Last night in my weekly acting class we talked about the importance of words and the power than even just one word can hold. “I WISH TO SEE IT.” This is one of my lines from a scene in the play “In the Next Room” by Sarah Ruhl, spoken by the character Mrs Givings. These five simple words appear to highlight what she wants. But, they’re not actually that simple. Yes, she does want to see the machine her husband has invented that provides his patients with electrical stimulus therapy, but there’s more to it than that. There is a thick sub-text looming below the surface. She couldn’t care less about what machine her husband actually uses. She just wants his attention, his love, to feel his warm arms embrace her the way they once did in a simpler time. She wants to find a way into his world so that they can have no secrets. Her husband gets it. He can sense her true feelings because she is standing right there in front of him, showing him what she wants through the tone of her words, through her heightened emotions.
Can you imagine what would happen if she sent these words through a txt message? Would he be able to grasp what it is she is really implying? Probably not. Of course I’m not denying the power of the written word in all its forms, nor of sign language and body language, but when your sole purpose is to communicate directly with another person, to express your feelings or desires- I firmly believe that real-life communication (both spoken or signed, or even written but with the person next to you so you can catch their real meaning) is the most powerful, the most evocative. We need to be more honest. We should turn to people directly and tell them what is on our mind, what we’re feeling, instead of hiding behind our phones and computer screens. I’m all in favour of quick emails and whatsapps now and again, but I’d take a real chat any day of the week. Technology makes communication too easy, but in return gives it less meaning. We use emoticons to express our love, our anger, our sadness, when instead we should just pick up the phone, or if you’re lucky enough to live close to your nearest and dearest- just put on your shoes and walk over to their house. Don’t shy away behind your screens. It’s a sad day when you watch couples on a date, both glued to their phones. The other day I actually witnessed a kid fall from her mother’s lap because the mother was too busy playing on her ipad. Yeah. Priorities, people!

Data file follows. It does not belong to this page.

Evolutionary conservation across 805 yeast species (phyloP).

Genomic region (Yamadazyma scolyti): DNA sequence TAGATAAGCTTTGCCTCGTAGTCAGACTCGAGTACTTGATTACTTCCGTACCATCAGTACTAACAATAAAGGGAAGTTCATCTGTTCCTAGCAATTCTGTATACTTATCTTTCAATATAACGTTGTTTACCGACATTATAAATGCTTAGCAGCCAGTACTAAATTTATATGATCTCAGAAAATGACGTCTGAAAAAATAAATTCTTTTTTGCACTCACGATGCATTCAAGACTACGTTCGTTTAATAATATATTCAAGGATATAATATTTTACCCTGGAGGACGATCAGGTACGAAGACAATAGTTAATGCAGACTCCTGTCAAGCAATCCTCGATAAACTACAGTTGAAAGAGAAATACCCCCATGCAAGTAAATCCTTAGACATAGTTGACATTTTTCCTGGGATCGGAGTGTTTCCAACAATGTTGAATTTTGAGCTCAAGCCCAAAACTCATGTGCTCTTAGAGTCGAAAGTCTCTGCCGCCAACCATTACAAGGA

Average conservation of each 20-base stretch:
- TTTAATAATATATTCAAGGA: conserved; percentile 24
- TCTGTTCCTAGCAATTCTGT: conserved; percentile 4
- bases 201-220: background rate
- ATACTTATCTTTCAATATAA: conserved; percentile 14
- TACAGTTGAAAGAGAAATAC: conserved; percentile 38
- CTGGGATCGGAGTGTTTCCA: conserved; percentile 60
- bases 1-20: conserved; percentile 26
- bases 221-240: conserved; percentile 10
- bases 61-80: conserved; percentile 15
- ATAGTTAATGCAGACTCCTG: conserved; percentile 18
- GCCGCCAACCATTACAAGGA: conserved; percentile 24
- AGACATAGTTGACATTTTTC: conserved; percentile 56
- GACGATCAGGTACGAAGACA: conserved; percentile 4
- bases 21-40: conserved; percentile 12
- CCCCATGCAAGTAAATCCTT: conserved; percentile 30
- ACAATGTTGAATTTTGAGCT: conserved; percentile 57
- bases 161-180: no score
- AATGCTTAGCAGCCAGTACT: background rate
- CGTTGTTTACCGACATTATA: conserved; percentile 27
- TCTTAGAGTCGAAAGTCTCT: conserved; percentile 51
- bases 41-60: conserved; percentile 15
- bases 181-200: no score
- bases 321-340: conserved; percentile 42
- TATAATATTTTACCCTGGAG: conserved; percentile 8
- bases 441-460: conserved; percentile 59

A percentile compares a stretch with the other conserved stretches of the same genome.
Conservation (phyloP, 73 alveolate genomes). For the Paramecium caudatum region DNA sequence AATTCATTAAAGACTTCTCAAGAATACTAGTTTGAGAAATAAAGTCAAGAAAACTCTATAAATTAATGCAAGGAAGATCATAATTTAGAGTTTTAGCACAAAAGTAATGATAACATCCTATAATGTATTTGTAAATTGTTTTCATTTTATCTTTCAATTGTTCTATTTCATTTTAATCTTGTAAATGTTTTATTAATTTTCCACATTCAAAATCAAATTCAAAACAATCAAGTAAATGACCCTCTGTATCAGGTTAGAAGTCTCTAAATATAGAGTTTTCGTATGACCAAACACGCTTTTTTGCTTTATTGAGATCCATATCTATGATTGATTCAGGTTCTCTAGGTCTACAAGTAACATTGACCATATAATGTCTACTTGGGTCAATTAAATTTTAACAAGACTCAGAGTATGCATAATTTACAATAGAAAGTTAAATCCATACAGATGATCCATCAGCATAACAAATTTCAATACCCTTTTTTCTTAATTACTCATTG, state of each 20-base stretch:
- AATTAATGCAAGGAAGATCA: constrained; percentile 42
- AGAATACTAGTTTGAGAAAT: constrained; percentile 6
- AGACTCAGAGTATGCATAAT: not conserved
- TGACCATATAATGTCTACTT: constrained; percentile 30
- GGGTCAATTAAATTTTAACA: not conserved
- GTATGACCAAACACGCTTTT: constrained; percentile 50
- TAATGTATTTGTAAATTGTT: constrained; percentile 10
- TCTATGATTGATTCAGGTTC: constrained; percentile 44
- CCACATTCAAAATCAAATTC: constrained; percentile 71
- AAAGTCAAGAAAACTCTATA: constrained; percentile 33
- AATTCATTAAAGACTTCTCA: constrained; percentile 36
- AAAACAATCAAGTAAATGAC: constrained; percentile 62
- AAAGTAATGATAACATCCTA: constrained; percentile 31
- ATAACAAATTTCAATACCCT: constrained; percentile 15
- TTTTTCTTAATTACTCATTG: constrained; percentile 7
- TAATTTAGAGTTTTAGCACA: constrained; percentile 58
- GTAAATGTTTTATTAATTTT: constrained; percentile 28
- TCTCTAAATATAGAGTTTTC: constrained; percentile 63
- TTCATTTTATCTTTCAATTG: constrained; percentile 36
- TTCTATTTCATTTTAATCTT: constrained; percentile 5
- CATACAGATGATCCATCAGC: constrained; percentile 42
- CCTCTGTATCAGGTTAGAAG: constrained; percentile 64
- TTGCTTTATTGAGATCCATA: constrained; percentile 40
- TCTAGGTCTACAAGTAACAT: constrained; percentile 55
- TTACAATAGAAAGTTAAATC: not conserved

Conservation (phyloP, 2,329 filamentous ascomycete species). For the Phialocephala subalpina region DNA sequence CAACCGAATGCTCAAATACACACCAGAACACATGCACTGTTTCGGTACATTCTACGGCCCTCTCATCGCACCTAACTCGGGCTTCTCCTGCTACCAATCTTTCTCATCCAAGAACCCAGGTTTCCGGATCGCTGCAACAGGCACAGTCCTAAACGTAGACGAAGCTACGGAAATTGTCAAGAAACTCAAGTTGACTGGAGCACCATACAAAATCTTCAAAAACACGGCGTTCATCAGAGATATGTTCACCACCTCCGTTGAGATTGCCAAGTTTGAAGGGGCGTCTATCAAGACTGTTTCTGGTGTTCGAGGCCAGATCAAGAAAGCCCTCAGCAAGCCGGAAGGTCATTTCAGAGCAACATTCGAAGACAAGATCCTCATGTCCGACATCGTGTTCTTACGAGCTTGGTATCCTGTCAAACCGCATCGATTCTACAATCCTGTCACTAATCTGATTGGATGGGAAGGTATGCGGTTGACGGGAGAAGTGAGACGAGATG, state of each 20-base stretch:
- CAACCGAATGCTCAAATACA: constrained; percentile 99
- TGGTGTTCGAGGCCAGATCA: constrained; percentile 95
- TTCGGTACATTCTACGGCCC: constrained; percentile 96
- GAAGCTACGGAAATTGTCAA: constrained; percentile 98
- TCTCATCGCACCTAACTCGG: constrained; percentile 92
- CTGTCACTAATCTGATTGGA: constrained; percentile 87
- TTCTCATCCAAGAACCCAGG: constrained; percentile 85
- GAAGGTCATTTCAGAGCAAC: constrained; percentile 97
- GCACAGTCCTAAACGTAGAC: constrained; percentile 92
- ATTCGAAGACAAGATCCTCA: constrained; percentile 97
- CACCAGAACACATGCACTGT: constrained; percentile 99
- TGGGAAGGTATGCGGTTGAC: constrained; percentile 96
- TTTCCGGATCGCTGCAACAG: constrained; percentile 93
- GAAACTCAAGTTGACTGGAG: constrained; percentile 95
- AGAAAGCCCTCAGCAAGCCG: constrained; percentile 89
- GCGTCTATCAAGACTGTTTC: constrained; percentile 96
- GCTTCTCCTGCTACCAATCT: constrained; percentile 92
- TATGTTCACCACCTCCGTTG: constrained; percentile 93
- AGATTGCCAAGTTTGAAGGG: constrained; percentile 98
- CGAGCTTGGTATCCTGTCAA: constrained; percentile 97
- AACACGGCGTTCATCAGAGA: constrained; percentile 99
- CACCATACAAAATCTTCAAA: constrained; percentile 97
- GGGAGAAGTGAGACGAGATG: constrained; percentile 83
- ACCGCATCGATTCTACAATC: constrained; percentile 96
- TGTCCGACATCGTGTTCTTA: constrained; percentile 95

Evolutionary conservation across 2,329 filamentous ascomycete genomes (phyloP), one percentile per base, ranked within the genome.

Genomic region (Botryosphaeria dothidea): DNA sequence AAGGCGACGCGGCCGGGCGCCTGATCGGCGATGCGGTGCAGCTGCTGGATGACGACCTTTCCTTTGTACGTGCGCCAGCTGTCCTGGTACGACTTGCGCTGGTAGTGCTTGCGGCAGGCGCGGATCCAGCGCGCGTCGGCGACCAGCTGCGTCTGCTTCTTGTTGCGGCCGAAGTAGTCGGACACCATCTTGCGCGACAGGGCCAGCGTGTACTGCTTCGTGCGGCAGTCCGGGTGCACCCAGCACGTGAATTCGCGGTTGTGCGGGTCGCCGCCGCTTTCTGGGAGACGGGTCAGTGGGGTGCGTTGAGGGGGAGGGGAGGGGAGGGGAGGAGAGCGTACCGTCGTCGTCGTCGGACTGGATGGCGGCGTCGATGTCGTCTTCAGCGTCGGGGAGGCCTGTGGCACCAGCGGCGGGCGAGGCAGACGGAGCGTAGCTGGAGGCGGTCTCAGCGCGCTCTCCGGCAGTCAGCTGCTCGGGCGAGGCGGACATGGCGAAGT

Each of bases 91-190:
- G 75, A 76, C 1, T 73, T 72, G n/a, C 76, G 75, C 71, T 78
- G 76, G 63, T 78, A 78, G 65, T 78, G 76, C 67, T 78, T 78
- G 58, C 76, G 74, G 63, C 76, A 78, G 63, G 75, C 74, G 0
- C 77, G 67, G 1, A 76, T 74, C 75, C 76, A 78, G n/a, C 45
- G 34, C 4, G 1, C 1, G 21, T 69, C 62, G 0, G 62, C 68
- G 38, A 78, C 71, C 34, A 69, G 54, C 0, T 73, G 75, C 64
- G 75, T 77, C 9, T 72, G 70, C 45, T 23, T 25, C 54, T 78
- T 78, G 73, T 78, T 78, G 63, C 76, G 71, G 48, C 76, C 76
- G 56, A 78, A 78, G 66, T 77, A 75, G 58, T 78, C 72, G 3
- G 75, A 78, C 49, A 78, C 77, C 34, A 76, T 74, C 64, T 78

It would just be so much better if we started giving words the respect they deserve. Think a bit about what it is you want to say before you blurt stuff out without giving it a second thought. Words are so precious and we should honour every single one. Our words are loaded with meaning and occasionally the correct meaning can get lost if we’re not careful, or if we rely too much on other means rather than direct communication.
Let’s choose our words carefully, but honestly. It can be pretty refreshing to hear exactly how someone feels.
And sometimes? Sometimes a hug or a smile says more than a million words ever can.
Photo by my talented friend Feelim Photography